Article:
THREE decades into the space age, it's time that space-faring nations cleaned up their orbital act. What should be a pristine environment for astronauts, orbiting telescopes, and other satellites is a junked-up mess. A new study led by NASA and the US Department of Defense warns that, unless the debris accumulation is curtailed, it could seriously threaten both manned and unmanned spacecraft.
This echoes warnings made over the past several years by other groups, including the European Space Agency. Indeed, an international meeting of space scientists in Britain last summer concluded that the situation could become intolerable within a decade if debris accumulated at its present rate. There's an immediate need to learn more about the trash now up there. NASA has asked industry to come up with radar by 1991 that can track centimeter-size objects in low Earth orbit. That's equivalent to tracking an American dime several hundred miles high.
The cloud of space junk has tens of thousands of metal, plastic, and paint bits that are that small or smaller, as well as some 7,000 larger objects. Orbiting at speeds on the order of 17,000 miles an hour, even one of the dime-size fragments could seriously damage - or even destroy - a spacecraft.
But more than tracking is needed. The debris is building up rapidly, already adding to the cost of space operations. The Hubble Space Telescope, to be launched this year, is now three times as likely to take a hit in its first two years of operation as its designers estimated half a decade ago. Shielding is being added to new satellites which increases cost and reduces useful payload. NASA, for example, added 12,000 pounds of extra shielding to inhabited parts of its planned space station.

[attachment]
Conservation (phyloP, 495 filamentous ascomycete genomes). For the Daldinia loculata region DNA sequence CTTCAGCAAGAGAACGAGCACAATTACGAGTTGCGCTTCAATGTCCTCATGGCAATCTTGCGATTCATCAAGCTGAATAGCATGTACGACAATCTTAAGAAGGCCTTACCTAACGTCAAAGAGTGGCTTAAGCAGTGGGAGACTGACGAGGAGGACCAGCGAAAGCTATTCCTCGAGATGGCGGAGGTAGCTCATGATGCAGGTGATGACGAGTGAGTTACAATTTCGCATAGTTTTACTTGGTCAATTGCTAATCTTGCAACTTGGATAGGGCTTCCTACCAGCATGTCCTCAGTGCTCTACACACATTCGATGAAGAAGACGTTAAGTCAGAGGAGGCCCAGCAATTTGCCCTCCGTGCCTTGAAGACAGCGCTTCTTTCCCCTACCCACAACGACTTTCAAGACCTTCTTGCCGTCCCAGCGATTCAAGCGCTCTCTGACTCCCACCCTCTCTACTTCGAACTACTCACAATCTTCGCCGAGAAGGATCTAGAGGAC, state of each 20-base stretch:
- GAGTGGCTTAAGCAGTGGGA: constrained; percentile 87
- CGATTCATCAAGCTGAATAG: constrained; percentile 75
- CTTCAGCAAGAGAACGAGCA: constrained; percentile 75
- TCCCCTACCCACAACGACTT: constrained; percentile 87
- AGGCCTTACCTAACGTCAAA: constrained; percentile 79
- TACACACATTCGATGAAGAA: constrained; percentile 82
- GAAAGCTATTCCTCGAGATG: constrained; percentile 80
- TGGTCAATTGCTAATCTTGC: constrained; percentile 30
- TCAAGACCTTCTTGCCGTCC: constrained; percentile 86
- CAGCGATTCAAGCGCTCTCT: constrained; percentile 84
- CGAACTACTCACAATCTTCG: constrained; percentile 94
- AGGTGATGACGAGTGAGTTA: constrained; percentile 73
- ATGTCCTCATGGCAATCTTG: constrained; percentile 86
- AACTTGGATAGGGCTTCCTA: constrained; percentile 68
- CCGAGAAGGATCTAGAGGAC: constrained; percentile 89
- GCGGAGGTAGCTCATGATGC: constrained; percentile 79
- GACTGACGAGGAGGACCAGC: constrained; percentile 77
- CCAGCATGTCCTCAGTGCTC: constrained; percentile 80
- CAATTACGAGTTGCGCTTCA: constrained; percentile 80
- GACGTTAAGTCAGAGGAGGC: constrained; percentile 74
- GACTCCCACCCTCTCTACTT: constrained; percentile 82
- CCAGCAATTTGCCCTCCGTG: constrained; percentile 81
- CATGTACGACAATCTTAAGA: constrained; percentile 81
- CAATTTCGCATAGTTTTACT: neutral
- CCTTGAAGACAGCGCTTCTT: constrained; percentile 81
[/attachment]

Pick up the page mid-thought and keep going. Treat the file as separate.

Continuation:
Nations using Earth orbital space must act now to reduce the junk they create, if they can't eliminate it entirely. Rockets and spacecraft can be designed to reduce fragmentation. Satellites can be designed for retrieval. If antisatellite tests are carried out, they can be conducted low enough that resulting debris will quickly reenter the atmosphere.
Nations should also start cooperative development of ways to clean up existing trash. This includes a rising inventory of dead satellites, some with nuclear reactors on board. Many of these satellites are parked out of the way in higher orbits. Nevertheless, as near-Earth orbital space becomes more heavily used over the next two decades, these derelicts will be a dangerous nuisance.
The few nations now working in near-Earth space have no right to clutter it up, especially as other nations will soon be wanting to use it also. The United States and Soviet Union should lead a formal effort to negotiate an environmental protection treaty for the space surrounding our planet.